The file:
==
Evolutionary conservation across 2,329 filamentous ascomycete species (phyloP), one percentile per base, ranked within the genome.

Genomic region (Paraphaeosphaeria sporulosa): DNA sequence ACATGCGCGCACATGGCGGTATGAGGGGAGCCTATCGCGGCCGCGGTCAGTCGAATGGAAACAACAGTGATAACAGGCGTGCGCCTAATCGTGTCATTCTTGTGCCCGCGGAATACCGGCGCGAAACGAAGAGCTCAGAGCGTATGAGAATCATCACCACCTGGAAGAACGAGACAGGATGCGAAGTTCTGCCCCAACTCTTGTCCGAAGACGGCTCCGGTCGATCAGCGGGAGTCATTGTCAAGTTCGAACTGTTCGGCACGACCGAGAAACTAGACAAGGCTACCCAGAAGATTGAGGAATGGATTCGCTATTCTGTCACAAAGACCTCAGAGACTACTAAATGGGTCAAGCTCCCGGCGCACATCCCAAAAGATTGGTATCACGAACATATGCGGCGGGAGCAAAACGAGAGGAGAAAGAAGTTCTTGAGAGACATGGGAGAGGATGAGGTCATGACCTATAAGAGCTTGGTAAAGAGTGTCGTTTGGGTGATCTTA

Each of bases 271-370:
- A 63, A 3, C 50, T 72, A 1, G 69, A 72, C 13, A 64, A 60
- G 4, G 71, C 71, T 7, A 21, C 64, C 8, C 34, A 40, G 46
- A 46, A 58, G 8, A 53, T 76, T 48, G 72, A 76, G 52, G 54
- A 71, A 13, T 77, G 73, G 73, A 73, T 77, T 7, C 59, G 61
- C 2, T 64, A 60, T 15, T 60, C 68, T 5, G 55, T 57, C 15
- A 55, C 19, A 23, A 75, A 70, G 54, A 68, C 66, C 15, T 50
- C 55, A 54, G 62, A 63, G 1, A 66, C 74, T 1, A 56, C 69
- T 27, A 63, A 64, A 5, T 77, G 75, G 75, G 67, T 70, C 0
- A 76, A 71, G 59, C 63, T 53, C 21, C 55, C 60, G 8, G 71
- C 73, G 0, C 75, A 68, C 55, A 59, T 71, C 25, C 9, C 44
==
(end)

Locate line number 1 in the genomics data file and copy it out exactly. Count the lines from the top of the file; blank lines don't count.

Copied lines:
Evolutionary conservation across 2,329 filamentous ascomycete species (phyloP), one percentile per base, ranked within the genome.